There are dozens of details, property features, unique attributes, and flaws that potential buyers are trying to assimilate and remember, so the fewer distractions there are, the better! That's why it makes sense to keep the atmosphere as uncomplicated as possible. It can be a bit of a delicate balance for real estate agents to maintain, but most have the training, experience, and finesse to keep things on an even keel and moving forward!
Bring new life to your bedroom without completely redirecting. When we are tired of our existing decor it can feel like we need to start completely from scratch to obtain a whole new look. But before you begin hauling off your bed frame to the second-hand shop consider these small changes first:
Add a variety of textures via linens, upholstery, accents. Look for soft items made up of furs, textured weaves, linens, and velvet. Add interestingly woven baskets, stone, glass and polished wood. This mix will work together to create a visually interesting dynamic no matter the color palette of your room.
Install a different style of window treatments. Let more light into a room with sheer panels. Whites and creams always make for a classic look. However, if you are looking to really shake things look to other colors either as a solid or in patterns. A popular trend at the moment is upgraded solid panels. From patterns to bamboo and even embellishments you will have plenty of options to create unique-to-you treatments.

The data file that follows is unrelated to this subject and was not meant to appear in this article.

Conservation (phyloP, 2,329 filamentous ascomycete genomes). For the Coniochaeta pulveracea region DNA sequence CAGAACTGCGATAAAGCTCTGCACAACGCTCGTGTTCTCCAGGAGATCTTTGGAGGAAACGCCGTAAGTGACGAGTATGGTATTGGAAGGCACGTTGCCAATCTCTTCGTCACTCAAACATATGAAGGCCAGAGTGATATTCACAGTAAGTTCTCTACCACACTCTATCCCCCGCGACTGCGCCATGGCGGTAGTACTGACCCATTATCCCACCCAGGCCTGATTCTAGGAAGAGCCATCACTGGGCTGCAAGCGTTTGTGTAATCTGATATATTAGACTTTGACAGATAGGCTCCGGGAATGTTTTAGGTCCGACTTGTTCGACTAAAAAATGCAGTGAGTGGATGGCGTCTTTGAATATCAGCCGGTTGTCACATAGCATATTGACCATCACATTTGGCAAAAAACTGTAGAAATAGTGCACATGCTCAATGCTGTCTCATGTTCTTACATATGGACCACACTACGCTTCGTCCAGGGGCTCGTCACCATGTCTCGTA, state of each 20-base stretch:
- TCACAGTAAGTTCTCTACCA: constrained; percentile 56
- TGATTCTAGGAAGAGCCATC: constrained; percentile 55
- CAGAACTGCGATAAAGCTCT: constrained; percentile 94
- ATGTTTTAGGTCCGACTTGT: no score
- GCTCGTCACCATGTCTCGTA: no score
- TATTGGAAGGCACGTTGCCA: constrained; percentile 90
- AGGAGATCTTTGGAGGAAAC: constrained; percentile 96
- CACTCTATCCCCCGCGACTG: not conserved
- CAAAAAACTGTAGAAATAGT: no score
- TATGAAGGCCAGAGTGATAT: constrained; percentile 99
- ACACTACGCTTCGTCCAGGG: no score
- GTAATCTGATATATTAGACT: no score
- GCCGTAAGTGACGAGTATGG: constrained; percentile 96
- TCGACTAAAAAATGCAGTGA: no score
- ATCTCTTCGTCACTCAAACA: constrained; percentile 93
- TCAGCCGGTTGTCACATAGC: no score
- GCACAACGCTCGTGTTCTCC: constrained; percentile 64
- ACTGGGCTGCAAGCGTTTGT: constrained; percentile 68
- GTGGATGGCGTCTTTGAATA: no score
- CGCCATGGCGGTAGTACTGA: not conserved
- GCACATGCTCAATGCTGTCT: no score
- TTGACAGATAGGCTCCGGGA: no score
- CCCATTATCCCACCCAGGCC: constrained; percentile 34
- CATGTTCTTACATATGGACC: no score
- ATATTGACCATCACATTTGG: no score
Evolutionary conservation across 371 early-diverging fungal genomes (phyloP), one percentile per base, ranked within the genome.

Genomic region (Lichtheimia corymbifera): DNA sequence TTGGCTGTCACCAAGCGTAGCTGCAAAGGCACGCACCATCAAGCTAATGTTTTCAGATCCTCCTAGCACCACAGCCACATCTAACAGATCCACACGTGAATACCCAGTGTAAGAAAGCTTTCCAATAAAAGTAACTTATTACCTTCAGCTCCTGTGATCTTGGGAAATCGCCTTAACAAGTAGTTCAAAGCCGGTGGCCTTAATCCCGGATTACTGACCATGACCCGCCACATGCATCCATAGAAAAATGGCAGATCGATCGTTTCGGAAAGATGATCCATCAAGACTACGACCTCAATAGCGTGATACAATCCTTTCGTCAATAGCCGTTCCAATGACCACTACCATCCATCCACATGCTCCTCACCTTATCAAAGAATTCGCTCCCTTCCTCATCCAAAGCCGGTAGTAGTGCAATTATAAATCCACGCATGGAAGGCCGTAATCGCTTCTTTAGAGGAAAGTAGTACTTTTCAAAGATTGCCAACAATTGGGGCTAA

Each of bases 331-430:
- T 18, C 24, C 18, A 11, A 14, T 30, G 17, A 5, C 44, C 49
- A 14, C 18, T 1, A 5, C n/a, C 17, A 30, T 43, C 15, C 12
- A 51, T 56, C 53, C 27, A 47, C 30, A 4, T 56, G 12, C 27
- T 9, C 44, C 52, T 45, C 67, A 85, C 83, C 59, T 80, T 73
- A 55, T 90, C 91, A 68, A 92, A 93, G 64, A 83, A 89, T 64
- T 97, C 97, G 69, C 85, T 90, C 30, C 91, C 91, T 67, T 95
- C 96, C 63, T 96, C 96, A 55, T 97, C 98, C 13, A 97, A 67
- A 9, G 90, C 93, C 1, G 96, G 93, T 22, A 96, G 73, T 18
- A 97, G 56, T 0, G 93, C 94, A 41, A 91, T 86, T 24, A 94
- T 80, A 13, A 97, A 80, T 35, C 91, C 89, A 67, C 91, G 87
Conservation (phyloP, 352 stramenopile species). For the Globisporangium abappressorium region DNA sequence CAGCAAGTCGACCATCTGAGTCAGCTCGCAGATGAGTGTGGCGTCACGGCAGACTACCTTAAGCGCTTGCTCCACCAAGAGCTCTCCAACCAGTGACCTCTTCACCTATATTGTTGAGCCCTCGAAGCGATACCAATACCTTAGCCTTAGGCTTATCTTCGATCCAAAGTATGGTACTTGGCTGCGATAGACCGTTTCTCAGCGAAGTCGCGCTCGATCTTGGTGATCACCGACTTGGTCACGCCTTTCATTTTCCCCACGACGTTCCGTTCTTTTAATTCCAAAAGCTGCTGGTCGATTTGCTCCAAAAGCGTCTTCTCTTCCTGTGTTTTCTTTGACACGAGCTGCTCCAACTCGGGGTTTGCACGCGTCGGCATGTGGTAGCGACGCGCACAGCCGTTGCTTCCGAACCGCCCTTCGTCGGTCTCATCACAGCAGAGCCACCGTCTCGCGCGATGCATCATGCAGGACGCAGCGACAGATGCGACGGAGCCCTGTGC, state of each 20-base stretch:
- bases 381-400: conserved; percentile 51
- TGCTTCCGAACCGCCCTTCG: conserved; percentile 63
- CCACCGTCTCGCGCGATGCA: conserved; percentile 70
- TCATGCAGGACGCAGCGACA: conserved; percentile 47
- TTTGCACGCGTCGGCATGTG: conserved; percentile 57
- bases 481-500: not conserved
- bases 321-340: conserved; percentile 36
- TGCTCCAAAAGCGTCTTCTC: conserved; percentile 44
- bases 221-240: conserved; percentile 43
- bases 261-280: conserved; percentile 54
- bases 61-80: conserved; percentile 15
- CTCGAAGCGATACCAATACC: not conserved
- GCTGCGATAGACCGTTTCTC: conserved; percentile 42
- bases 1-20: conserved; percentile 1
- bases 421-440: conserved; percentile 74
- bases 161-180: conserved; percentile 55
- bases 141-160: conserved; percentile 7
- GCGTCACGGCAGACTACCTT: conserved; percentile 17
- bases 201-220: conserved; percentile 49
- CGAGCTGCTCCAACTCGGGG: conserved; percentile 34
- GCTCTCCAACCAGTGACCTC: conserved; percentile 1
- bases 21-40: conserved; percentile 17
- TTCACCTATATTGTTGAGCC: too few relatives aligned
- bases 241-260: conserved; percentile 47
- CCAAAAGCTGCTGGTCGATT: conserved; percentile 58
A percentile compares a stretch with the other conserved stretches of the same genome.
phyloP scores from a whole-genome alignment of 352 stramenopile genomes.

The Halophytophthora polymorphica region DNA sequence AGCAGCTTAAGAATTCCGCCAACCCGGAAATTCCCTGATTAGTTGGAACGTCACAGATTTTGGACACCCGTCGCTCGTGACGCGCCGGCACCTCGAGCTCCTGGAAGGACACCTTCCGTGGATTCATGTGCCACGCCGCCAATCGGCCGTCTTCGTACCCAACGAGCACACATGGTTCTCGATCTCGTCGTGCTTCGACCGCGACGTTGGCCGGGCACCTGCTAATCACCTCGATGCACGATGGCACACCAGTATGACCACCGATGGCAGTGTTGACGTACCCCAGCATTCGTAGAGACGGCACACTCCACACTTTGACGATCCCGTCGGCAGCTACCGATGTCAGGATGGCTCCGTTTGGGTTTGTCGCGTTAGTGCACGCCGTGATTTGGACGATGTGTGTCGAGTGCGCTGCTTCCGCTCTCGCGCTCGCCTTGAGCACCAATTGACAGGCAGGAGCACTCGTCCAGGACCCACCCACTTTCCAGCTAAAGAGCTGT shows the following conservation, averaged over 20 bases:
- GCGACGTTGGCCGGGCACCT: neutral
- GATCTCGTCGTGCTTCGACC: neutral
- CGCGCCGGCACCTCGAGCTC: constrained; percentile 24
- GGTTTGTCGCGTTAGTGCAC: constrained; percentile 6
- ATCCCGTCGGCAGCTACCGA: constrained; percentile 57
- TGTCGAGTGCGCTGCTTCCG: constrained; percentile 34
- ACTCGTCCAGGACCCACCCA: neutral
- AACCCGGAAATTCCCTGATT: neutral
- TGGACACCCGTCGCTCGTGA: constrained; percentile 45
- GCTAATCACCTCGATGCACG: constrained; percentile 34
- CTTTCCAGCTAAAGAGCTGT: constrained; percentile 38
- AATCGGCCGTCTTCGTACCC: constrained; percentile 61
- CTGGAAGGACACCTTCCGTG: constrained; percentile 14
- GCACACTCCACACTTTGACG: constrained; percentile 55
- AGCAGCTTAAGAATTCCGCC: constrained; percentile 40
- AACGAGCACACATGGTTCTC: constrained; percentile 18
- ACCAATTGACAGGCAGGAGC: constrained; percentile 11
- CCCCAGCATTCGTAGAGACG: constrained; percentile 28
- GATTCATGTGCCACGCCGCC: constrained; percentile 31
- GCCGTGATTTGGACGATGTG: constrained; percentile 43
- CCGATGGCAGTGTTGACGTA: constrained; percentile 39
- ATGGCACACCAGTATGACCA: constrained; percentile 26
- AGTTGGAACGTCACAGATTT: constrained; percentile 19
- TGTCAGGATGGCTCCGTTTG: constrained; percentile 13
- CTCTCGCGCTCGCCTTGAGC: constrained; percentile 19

Create a statement wall without making a commitment with removable wallpaper. Since they are peel and stick they are easier to install than traditional wallpaper. They also give you the freedom to go bold with your pattern or color of choice. So why not reach for the more daring print?